BATH — Originally expected to wrap up by Memorial Day, reconstruction of the viaduct that carries U.S. Route 1 traffic over the heart of the city could conclude about two weeks ahead of schedule.
If the weather cooperates, the viaduct could reopen May 10, Maine Department of Transportation Resident Engineer Glenn Philbrook said in an interview March 2.
Project updates are posted at maine.gov/mdot/projects/bathviaduct/news.
The bridge-like structure closed last October for a seven-month reconstruction project. Motorists have been diverted to “frontage roads,” including Leeman Highway and Commercial Street.
Three final spans on the structure should be in place by March 10, and curbs are to be installed by March 20, Philbrook said.
“All those individual beam segments have to be fused together, and we’re going to be starting that … the 27th of March,” he said.
Traffic delays due to re-routing motorists have become minimal – down to 5 minutes even at peak hours – Philbrook said, explaining that the cause of delays early in the project was improper timing of traffic signals, an issue that has been resolved.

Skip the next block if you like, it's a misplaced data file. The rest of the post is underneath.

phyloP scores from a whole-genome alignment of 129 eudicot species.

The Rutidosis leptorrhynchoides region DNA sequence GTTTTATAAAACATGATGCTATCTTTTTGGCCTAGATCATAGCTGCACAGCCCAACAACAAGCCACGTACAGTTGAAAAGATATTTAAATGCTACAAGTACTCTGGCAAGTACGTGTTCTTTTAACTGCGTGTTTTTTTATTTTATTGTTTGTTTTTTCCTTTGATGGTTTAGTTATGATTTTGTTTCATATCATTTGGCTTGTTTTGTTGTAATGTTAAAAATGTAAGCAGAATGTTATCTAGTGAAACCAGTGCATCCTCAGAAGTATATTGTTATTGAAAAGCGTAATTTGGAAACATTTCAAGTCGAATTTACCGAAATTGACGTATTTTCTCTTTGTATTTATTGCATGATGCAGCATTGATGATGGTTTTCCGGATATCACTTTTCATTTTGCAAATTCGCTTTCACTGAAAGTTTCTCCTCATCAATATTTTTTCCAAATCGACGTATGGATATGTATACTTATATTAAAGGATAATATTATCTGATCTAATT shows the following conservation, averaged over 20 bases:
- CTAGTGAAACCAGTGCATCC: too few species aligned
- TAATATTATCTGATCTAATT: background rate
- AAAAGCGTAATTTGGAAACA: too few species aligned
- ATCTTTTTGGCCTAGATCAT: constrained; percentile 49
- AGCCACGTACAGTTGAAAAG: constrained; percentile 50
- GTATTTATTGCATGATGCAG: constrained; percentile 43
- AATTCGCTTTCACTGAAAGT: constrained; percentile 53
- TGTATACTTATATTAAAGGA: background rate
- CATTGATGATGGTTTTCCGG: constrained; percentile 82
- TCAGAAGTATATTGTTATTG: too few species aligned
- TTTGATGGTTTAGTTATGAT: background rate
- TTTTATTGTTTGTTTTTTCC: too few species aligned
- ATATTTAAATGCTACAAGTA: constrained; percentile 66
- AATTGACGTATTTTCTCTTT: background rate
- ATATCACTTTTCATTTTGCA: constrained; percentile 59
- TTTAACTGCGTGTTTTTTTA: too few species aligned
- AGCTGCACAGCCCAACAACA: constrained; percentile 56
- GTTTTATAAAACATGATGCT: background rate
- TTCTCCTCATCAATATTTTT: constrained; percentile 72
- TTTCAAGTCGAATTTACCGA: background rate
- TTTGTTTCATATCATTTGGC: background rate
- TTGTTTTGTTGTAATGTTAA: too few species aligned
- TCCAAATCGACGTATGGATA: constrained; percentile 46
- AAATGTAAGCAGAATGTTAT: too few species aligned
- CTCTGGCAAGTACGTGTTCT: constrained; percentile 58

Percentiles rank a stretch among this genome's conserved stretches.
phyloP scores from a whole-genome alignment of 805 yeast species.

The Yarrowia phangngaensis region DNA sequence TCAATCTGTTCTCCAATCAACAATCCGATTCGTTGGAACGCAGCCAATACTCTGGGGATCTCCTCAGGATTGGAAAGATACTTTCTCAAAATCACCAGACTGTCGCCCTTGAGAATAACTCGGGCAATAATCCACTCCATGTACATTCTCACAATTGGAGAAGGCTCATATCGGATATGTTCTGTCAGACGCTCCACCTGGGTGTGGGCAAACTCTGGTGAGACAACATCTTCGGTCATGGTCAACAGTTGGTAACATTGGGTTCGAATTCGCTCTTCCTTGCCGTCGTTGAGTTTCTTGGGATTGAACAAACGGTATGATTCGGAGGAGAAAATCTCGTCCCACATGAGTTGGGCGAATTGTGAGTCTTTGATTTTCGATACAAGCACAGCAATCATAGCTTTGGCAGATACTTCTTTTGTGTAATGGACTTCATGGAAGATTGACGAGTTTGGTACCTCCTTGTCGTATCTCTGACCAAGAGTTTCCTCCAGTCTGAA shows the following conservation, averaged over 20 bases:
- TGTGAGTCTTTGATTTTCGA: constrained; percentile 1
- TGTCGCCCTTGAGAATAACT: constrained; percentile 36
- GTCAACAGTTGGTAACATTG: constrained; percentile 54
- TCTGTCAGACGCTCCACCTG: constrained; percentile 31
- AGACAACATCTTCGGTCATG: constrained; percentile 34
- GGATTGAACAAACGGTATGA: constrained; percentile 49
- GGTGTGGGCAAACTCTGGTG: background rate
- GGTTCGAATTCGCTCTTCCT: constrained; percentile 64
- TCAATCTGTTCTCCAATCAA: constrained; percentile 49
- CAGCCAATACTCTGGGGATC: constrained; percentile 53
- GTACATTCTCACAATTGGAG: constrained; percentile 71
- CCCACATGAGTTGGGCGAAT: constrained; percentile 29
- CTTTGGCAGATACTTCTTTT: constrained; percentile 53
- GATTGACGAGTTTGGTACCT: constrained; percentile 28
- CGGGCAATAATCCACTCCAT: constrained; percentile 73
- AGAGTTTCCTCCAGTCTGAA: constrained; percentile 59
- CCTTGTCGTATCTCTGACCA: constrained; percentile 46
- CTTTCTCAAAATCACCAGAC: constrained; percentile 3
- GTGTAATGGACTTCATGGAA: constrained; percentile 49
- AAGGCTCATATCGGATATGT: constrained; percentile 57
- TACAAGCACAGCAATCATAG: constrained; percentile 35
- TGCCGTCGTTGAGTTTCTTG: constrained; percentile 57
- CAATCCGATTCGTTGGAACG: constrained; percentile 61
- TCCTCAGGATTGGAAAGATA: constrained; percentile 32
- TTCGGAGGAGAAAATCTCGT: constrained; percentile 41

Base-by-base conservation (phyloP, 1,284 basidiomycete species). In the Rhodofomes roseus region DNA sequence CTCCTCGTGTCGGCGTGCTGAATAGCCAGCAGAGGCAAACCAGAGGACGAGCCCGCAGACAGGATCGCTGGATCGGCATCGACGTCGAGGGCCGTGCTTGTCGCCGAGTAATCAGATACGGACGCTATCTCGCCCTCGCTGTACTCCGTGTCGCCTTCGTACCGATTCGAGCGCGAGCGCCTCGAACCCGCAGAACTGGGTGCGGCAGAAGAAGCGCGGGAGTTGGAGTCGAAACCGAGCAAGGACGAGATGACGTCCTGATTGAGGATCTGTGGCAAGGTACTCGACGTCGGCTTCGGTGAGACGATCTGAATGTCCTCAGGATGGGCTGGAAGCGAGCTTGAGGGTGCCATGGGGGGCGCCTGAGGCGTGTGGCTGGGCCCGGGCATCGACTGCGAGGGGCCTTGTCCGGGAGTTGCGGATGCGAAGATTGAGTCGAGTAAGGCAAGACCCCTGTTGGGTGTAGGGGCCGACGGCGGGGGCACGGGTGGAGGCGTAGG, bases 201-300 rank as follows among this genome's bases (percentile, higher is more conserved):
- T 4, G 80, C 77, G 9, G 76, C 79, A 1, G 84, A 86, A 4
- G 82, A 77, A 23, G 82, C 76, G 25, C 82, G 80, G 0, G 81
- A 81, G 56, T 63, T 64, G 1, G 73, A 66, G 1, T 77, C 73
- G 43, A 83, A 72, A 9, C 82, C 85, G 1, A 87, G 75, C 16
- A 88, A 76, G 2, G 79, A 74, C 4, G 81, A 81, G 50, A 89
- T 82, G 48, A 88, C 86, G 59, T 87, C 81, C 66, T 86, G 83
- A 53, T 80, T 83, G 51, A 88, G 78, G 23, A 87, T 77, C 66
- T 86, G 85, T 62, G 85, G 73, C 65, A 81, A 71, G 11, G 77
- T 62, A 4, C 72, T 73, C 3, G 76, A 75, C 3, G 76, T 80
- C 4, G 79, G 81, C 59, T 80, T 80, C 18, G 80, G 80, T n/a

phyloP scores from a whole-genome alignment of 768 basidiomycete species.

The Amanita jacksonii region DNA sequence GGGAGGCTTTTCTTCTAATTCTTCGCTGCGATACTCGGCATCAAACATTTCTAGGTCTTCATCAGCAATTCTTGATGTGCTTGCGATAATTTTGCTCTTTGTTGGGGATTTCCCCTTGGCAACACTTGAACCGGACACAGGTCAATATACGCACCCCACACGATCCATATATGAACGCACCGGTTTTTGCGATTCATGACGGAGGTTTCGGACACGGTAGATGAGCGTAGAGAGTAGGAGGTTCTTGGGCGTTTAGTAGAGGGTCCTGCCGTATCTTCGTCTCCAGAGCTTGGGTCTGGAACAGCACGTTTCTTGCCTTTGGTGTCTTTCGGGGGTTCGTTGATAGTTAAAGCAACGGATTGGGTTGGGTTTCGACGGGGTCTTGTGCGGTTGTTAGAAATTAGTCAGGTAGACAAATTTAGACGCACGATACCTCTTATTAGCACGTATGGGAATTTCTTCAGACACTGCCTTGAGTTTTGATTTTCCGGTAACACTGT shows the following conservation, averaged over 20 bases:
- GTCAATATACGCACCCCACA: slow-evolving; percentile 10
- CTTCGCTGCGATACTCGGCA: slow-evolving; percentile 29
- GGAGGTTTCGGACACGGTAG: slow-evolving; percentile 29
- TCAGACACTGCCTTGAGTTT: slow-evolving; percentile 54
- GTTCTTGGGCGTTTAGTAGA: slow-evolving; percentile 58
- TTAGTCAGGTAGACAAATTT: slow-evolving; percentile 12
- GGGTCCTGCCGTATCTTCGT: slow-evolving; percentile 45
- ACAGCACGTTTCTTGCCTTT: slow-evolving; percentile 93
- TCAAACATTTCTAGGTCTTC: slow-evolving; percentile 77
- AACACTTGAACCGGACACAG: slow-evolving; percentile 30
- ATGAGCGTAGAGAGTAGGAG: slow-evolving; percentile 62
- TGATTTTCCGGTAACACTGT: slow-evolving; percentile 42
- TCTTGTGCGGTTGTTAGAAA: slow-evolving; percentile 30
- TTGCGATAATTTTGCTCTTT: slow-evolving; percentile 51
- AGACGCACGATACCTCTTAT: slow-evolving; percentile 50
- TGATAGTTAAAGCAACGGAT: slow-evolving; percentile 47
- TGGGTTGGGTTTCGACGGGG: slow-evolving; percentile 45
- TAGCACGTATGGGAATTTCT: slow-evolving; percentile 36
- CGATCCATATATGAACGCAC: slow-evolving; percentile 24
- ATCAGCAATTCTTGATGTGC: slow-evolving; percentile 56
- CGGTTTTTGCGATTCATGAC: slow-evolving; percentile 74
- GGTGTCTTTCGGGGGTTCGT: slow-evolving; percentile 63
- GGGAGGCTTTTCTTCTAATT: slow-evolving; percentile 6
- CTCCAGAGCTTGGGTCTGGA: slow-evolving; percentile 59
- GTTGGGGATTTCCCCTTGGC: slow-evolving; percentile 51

“People now, when they come by and they honk their horns, they’re giving us thumbs up,” he said. “They’re pretty happy, and they get to see the progress every day.”
The original two-lane structure, erected in 1958, stretched a quarter mile, from High Street to the Sagadahoc Bridge, and ran past Bath Iron Works. It was last closed in 2007, when a new surface was applied.
It should be a while before motorists have to endure another viaduct reconstruction, since this one is designed to last 75 to 100 years.
The total construction cost has been about $14 million, according to DOT Project Manager Joel Kittredge. Federal and state funds have gone into the project.
Reconstruction of Bath’s viaduct could wrap up in mid-May, two weeks earlier than planned.